Nicks’ other two compositions appear late on the second side. “I Don’t Want to Know” is leftover from the pre-Fleetwood Mac, “Buckingham and Nicks” days and contains harmonized vocals throughout. The album’s closer, “Gold Dust Woman” features some cool sounds from a dobro, percussive instruments, and several acoustic guitars. This song about cocaine addiction is haunting but never tragic as the soundscape sets a dreamy scene with a tinge of hope.
Christine McVie composed four songs on Rumours, starting with the smash hit “Don’t Stop”, which has become one of the Fleetwood Mac’s signature songs. Trading lead vocals with Buckingham, Christine’s lyrics offer an optimistic view following her divorce from band mate John. “It seemed to be a pleasant revelation to have that ‘yesterday’s gone’,” she remembers. “You Make Loving Fun” is a much better song, perhaps the best pure pop song that the band has ever delivered. The verse is driven’ by a Soul-inspired clarinet, which backs McVie’s calm crooning. During the chorus, Christine is joined by some complex harmonies by Buckingham and Nicks during a beautiful arrangement which puts the song over the top.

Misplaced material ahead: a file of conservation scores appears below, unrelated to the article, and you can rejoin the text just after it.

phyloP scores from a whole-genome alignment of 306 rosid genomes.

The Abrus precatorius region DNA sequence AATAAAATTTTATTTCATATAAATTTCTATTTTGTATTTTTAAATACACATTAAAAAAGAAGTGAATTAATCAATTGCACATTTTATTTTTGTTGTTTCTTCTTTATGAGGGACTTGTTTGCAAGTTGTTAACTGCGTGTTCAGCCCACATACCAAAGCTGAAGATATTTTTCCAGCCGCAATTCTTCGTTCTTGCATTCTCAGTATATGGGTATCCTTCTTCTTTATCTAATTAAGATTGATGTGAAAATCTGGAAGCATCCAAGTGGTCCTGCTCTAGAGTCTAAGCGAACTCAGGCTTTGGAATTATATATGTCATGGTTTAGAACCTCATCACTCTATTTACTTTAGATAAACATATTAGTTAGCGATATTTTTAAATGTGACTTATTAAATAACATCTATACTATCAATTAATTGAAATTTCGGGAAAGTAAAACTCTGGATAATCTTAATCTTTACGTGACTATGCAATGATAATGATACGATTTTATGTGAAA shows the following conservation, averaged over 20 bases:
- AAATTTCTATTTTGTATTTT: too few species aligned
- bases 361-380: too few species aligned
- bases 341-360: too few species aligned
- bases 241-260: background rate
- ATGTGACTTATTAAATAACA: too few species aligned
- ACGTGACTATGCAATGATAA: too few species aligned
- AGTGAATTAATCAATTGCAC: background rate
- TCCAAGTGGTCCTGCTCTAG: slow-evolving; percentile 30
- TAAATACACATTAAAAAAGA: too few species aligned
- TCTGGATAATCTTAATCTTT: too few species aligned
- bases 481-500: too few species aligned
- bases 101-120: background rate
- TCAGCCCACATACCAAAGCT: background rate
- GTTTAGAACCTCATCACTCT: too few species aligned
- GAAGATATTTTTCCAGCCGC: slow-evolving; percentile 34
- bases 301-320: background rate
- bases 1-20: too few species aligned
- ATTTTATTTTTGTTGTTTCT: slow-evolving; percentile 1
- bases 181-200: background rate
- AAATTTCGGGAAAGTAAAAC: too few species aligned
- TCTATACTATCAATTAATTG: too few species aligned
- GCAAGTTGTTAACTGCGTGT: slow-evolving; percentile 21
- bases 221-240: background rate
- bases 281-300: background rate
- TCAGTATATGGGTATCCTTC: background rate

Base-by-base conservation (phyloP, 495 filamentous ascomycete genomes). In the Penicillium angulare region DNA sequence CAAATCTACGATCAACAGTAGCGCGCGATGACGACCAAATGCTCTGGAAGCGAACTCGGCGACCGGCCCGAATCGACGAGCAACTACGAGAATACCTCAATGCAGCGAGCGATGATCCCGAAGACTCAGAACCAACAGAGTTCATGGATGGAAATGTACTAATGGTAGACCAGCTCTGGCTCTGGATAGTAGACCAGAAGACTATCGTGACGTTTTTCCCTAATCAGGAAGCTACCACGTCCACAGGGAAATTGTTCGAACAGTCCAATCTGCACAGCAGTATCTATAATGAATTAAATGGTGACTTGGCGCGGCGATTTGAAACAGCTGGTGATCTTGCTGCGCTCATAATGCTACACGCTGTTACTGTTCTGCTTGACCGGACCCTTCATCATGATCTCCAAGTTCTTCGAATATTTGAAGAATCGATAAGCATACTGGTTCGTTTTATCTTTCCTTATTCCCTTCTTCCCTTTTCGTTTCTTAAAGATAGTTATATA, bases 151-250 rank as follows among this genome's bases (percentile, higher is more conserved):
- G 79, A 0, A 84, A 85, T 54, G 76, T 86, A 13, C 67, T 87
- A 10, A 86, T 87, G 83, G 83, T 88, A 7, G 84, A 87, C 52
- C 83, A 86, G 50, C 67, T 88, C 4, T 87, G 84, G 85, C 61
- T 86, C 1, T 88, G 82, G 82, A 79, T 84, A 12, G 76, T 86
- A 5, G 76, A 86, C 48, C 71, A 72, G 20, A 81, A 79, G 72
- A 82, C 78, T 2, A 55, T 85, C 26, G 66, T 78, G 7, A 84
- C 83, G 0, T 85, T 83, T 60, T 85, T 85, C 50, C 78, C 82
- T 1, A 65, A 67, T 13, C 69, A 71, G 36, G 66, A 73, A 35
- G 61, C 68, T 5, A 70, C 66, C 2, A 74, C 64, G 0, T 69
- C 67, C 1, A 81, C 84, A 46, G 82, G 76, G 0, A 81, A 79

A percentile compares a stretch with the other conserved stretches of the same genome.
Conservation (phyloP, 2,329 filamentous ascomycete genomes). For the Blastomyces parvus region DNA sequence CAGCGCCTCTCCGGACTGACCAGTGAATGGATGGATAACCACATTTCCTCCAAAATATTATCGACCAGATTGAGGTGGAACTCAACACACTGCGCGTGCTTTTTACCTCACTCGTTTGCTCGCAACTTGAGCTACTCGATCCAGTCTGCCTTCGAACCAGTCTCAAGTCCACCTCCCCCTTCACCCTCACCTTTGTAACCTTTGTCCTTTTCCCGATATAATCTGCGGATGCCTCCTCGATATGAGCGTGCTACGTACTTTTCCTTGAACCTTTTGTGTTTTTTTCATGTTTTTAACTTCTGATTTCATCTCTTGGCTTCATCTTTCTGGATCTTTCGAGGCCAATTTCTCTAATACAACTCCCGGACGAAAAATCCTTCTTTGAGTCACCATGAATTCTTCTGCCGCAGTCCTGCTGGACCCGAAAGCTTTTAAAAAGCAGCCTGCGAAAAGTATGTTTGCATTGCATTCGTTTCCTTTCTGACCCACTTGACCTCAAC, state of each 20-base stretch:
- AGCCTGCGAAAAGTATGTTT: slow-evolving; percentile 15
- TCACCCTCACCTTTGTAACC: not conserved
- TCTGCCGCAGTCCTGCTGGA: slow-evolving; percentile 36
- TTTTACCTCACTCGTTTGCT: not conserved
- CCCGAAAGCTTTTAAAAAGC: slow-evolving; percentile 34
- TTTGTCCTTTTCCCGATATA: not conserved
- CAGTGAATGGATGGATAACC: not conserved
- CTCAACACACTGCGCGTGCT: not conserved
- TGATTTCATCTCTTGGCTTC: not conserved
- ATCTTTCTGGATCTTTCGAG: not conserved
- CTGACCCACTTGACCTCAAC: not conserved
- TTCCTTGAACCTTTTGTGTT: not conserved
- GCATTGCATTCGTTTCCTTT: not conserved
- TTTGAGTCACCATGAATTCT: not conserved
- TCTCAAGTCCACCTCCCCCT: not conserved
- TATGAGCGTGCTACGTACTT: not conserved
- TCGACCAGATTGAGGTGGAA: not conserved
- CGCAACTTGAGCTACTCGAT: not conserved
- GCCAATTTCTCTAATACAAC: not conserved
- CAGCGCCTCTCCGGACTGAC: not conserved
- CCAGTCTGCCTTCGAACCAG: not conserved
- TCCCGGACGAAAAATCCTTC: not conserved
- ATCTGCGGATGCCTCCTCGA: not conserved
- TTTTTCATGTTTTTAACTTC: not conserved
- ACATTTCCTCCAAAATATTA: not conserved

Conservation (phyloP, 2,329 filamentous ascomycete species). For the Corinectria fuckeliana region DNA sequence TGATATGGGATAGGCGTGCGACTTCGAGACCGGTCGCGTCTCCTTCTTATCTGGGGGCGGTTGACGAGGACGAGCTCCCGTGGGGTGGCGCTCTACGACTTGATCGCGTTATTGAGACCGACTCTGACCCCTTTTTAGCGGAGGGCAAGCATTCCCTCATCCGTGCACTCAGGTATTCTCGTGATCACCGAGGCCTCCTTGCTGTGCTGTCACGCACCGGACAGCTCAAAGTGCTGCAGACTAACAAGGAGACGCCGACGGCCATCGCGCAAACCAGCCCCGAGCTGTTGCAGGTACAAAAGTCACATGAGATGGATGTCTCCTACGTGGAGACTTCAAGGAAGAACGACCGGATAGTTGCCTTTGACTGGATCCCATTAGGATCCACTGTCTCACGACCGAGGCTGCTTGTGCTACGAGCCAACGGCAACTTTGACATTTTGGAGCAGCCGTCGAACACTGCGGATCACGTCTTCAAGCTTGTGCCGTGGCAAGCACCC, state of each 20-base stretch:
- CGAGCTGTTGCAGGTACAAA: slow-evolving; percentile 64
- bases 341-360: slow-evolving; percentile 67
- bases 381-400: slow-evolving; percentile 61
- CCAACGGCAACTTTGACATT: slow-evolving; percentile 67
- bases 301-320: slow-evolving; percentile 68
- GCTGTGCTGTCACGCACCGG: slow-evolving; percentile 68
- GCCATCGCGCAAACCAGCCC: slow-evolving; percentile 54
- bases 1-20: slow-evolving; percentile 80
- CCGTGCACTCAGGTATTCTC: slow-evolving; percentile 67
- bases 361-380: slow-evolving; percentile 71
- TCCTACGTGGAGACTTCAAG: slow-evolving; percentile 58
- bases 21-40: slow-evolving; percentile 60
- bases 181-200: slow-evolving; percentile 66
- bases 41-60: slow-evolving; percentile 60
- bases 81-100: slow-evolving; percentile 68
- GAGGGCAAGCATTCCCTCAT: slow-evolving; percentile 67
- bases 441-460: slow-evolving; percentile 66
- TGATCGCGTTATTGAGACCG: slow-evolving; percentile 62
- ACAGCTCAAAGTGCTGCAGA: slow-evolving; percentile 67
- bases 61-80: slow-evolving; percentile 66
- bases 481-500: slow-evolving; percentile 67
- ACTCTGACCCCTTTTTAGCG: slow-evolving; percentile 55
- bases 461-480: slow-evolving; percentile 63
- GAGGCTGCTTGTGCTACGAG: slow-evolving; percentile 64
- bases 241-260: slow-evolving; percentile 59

Christine McVie’s other two contributions are calm piano tunes. “Songbird” was performed and recorded in a concert hall to capture the ambiance perfectly. With introspective, almost prayer-like lyrics, the song has been covered several times, primarily by folk singers. “Oh Daddy” is a more complex theme which directly references Mick Fleetwood, who the band nicknamed “The Big Daddy”. A founding member, Fleetwood had much influence in the band’s direction and seemed to always turn out to be right, especially during this time of great success.
Fleetwood called Rumours “the most important album we ever made” (and he was there for there for each and every album). With its success, the group would continue recording for years to come through many changes in the pop and rock world. By the album’s tenth anniversary in 1987, it had sold nearly 20 million copies worldwide.
Part of Classic Rock Review’s celebration of 1977 albums.